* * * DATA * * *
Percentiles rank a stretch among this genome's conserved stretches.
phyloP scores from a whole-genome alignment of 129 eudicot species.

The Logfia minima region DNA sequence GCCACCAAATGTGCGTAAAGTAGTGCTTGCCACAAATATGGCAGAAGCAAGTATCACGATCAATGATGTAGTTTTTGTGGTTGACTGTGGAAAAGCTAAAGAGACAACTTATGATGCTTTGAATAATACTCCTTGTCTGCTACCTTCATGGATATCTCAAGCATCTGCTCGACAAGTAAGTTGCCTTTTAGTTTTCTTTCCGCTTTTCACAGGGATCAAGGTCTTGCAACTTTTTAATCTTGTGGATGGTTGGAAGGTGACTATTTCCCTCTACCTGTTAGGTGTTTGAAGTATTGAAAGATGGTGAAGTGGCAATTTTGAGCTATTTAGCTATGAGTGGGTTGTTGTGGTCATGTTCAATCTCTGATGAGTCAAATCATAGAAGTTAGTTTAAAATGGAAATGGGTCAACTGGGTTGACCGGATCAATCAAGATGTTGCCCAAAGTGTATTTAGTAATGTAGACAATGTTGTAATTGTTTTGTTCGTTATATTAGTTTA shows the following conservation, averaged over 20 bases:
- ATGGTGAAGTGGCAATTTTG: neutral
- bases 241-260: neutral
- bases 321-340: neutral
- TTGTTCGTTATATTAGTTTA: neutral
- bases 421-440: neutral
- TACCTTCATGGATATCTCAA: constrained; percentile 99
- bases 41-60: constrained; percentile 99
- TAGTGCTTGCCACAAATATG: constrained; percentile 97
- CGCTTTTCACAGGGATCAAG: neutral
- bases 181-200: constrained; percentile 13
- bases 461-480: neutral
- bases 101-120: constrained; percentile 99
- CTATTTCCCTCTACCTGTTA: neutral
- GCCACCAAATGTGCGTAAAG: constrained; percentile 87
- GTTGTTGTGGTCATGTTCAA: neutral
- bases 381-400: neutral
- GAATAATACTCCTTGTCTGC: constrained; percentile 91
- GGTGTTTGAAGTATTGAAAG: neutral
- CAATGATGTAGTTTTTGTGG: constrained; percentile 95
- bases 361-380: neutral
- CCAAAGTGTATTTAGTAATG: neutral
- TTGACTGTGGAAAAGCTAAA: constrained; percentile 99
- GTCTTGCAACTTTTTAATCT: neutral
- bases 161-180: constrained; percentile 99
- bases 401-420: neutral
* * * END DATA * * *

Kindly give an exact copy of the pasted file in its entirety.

Percentiles rank a stretch among this genome's conserved stretches.
phyloP scores from a whole-genome alignment of 129 eudicot species.

The Logfia minima region DNA sequence GCCACCAAATGTGCGTAAAGTAGTGCTTGCCACAAATATGGCAGAAGCAAGTATCACGATCAATGATGTAGTTTTTGTGGTTGACTGTGGAAAAGCTAAAGAGACAACTTATGATGCTTTGAATAATACTCCTTGTCTGCTACCTTCATGGATATCTCAAGCATCTGCTCGACAAGTAAGTTGCCTTTTAGTTTTCTTTCCGCTTTTCACAGGGATCAAGGTCTTGCAACTTTTTAATCTTGTGGATGGTTGGAAGGTGACTATTTCCCTCTACCTGTTAGGTGTTTGAAGTATTGAAAGATGGTGAAGTGGCAATTTTGAGCTATTTAGCTATGAGTGGGTTGTTGTGGTCATGTTCAATCTCTGATGAGTCAAATCATAGAAGTTAGTTTAAAATGGAAATGGGTCAACTGGGTTGACCGGATCAATCAAGATGTTGCCCAAAGTGTATTTAGTAATGTAGACAATGTTGTAATTGTTTTGTTCGTTATATTAGTTTA shows the following conservation, averaged over 20 bases:
- ATGGTGAAGTGGCAATTTTG: neutral
- bases 241-260: neutral
- bases 321-340: neutral
- TTGTTCGTTATATTAGTTTA: neutral
- bases 421-440: neutral
- TACCTTCATGGATATCTCAA: constrained; percentile 99
- bases 41-60: constrained; percentile 99
- TAGTGCTTGCCACAAATATG: constrained; percentile 97
- CGCTTTTCACAGGGATCAAG: neutral
- bases 181-200: constrained; percentile 13
- bases 461-480: neutral
- bases 101-120: constrained; percentile 99
- CTATTTCCCTCTACCTGTTA: neutral
- GCCACCAAATGTGCGTAAAG: constrained; percentile 87
- GTTGTTGTGGTCATGTTCAA: neutral
- bases 381-400: neutral
- GAATAATACTCCTTGTCTGC: constrained; percentile 91
- GGTGTTTGAAGTATTGAAAG: neutral
- CAATGATGTAGTTTTTGTGG: constrained; percentile 95
- bases 361-380: neutral
- CCAAAGTGTATTTAGTAATG: neutral
- TTGACTGTGGAAAAGCTAAA: constrained; percentile 99
- GTCTTGCAACTTTTTAATCT: neutral
- bases 161-180: constrained; percentile 99
- bases 401-420: neutral